Success in mergers and acquisitions

Oct 14, 2010

Could casual Fridays and meeting times determine the success of billion dollar mergers and acquisitions in the business world?

According to research included in Mitchell Marks' recently published book that examines 30 years of mergers and acquisitions, only 25 percent of all business mergers and achieved their financial objectives. Marks found that the process through which the companies were integrated -- navigating differences and similarities in -- had the most impact on .

"It does not matter whether the combining cultures are similar or different, but how those similarities and differences are managed," said Marks, associate professor of management. "You can combine companies with strikingly different cultures, so long as you acknowledge and manage the differences rather than deny or ignore them."

Marks said that minute aspects of corporate culture can be important as companies come together. Mac vs. PC, dress shoes vs. sandals, and compensation packages can cause tension in a merger. "Little things like meeting starting times can mushroom into bigger issues," he said.

As the recession eases its grip and companies look to merge and expand, Marks said understanding those issues will become paramount. Many companies are undervalued, making them attractive targets for buyers, and tech companies such as will be looking to take over companies to acquire new innovations, rather than developing them in-house. "Who would have ever thought Oracle would have bought Sun?" Marks said. "There will be huge deals as executives become more confident the economy is improving. It's going to take on a life of its own."

Marks expects foreign companies to become players in the expanding market, with companies in China and India among the busiest buyers. That will introduce into the already difficult merger of corporate cultures.

He said companies such as Cisco that emphasize cultural learning have more success than those who try to dominate the other .

"You acknowledge the differences, you educate people on it," Marks said. "Companies that did deep cultural learning have better results."

Explore further: Study finds Illinois is most critical hub in food distribution network

More information: Marks will host a workshop on "Making Mergers and Acquisitions Work: Managing the Human, Cultural and Organizational Issues," for executives and managers on Nov. 4 and 5. The second edition of his book, Joining Forces: Making One Plus One Equal Three in Mergers, Acquisitions and Alliances, was recently published.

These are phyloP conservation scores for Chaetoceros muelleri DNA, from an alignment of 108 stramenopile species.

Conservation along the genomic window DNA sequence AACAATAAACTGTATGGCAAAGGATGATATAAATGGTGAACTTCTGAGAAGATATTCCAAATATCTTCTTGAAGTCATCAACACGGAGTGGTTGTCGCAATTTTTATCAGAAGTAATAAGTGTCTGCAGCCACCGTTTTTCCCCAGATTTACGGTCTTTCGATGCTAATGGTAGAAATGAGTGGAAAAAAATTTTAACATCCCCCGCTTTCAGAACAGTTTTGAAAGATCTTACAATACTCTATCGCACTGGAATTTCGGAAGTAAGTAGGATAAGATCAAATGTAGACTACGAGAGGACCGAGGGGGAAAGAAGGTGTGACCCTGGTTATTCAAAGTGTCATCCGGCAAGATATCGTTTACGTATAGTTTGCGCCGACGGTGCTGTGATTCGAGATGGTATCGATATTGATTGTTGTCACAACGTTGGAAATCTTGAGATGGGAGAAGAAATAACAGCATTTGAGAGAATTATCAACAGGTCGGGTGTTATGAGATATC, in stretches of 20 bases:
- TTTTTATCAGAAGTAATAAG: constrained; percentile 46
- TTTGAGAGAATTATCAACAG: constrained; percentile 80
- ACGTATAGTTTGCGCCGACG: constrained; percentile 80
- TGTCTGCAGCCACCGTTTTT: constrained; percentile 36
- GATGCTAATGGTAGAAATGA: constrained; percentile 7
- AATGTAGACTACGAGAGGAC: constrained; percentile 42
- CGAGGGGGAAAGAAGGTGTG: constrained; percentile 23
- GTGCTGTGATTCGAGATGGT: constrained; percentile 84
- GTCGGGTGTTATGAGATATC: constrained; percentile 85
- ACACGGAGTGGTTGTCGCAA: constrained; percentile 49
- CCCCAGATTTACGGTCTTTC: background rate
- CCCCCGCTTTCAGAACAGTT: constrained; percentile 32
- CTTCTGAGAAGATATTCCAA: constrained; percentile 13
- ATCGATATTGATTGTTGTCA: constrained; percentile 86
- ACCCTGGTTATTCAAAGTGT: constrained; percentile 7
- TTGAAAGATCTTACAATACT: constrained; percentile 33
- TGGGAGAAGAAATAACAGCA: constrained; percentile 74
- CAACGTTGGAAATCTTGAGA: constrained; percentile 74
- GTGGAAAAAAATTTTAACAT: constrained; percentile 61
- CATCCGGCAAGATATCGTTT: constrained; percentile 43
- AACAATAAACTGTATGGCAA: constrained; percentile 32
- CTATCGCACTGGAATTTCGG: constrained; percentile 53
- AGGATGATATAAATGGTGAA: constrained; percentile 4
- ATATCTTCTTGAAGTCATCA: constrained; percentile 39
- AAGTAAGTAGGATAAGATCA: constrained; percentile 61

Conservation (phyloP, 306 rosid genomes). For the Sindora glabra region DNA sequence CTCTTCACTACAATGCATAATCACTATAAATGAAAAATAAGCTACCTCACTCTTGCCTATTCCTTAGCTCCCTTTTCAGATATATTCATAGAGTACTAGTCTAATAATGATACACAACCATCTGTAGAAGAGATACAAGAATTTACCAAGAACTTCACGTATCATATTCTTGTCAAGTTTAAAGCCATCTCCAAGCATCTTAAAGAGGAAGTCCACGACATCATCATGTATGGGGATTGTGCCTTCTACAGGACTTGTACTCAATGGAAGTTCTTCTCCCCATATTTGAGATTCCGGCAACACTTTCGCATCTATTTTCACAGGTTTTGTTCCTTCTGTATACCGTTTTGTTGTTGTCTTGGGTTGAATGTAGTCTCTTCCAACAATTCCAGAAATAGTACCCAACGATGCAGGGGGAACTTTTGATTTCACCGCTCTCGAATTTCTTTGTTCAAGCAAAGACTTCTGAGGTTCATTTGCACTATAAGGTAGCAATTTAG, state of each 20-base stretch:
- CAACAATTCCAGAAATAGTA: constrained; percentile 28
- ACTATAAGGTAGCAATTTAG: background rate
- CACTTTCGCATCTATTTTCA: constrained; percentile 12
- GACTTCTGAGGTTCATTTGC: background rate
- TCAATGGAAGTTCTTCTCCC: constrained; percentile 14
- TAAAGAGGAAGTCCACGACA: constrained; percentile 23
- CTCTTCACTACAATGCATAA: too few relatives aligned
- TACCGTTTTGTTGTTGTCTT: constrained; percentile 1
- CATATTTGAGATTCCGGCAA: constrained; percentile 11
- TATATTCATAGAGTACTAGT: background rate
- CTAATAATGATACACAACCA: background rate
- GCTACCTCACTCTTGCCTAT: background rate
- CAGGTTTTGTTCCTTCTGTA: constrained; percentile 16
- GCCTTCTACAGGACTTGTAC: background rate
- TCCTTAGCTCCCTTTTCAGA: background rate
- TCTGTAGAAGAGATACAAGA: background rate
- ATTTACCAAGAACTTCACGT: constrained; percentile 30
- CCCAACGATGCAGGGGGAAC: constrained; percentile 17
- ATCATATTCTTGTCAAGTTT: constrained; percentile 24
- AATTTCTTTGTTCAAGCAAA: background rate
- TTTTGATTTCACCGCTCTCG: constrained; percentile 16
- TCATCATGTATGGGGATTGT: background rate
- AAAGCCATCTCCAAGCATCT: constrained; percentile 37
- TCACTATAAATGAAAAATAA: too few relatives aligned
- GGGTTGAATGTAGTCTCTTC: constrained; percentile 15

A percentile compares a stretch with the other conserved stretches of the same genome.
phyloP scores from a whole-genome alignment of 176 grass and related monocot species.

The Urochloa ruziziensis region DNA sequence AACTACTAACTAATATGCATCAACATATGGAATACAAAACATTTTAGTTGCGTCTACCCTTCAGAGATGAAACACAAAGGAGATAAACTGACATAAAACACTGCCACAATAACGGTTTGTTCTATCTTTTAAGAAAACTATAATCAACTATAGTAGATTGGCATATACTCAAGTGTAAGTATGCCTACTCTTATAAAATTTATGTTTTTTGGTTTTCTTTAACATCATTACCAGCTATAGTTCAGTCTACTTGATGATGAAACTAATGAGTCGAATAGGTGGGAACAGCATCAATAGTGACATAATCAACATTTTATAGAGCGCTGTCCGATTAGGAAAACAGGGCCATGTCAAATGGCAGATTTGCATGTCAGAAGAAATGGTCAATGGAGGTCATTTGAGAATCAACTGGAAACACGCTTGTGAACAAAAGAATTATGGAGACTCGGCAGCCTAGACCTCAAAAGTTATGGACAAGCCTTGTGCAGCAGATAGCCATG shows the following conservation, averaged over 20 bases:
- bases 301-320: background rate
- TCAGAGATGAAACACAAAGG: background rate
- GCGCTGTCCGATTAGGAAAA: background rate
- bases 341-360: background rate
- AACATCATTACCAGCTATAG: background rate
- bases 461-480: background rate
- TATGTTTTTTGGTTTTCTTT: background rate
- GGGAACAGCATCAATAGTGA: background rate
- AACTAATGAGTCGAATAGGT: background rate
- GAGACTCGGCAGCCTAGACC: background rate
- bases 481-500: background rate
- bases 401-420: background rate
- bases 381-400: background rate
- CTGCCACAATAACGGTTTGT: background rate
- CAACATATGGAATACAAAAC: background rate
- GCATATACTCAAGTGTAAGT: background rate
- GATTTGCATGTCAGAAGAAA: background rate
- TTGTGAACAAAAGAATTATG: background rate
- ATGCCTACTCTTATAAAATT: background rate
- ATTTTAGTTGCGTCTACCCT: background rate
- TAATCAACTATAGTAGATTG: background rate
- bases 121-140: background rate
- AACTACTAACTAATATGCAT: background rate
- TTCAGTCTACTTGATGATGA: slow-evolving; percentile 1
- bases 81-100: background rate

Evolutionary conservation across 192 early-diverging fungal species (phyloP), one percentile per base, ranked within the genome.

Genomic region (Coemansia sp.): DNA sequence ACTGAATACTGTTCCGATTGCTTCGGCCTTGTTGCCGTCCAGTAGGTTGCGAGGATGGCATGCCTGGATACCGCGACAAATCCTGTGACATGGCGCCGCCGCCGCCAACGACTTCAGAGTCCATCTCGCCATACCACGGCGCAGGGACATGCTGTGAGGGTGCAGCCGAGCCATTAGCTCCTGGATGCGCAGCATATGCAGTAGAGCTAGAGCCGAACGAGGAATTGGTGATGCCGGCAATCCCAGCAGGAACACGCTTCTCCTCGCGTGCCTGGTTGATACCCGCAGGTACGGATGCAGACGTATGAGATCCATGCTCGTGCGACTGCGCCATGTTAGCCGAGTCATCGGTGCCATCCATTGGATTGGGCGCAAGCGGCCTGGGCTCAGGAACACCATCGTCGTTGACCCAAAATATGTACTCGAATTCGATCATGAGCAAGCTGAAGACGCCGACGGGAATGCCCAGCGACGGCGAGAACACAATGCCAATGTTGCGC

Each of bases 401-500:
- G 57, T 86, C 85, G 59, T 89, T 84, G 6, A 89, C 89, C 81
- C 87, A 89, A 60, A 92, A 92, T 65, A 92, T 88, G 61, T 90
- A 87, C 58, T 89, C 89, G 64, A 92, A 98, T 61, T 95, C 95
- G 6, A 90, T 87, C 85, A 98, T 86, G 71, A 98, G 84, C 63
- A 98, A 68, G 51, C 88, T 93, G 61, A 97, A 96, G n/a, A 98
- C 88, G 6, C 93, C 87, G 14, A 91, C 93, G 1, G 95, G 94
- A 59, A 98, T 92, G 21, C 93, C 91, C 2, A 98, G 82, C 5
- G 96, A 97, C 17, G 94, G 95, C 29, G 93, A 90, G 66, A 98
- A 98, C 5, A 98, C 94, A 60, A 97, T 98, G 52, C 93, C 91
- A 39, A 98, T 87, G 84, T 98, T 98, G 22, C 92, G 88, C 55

add to favorites email to friend print save as pdf

Related Stories

Chinese companies ready to drive global expansion

Apr 05, 2006

Research by IBM and Fudan University finds that Chinese companies are expanding globally to acquire technology and management skills, escape intense domestic competition and capture new market opportunities. The in-depth ...

Large Shareholders Impact Companies' Profitability, Policies

Sep 05, 2006

Corporations can't choose their shareholders, but some might wish they could. A new study found that some large shareholders are associated with lower-than-average returns for the companies in which they invest, while other ...

Recommended for you

Economist outlines work on managing tasks and time

Dec 17, 2014

"When a man knows he is to be hanged in a fortnight," said Samuel Johnson, "it concentrates his mind wonderfully." Most of us, spared such an imperative, carry on in a less-concentrated state, but it holds ...

Companies do not use online HRM effectively

Dec 15, 2014

Professor Tanya Bondarouk of the University of Twente thinks it's embarrassing : many companies and organizations are still not making effective use of e-HRM systems. These online systems can be used for a wide range of HRM-related ...

Happy-go-lucky CEOs score better returns

Dec 11, 2014

A CEO's natural sunny disposition can have an impact on the way the market reacts to announcements of company earnings, according to research from the University of British Columbia's Sauder School of Business.

User comments : 0

Please sign in to add a comment. Registration is free, and takes less than a minute. Read more

Click here to reset your password.
Sign in to get notified via email when new comments are made.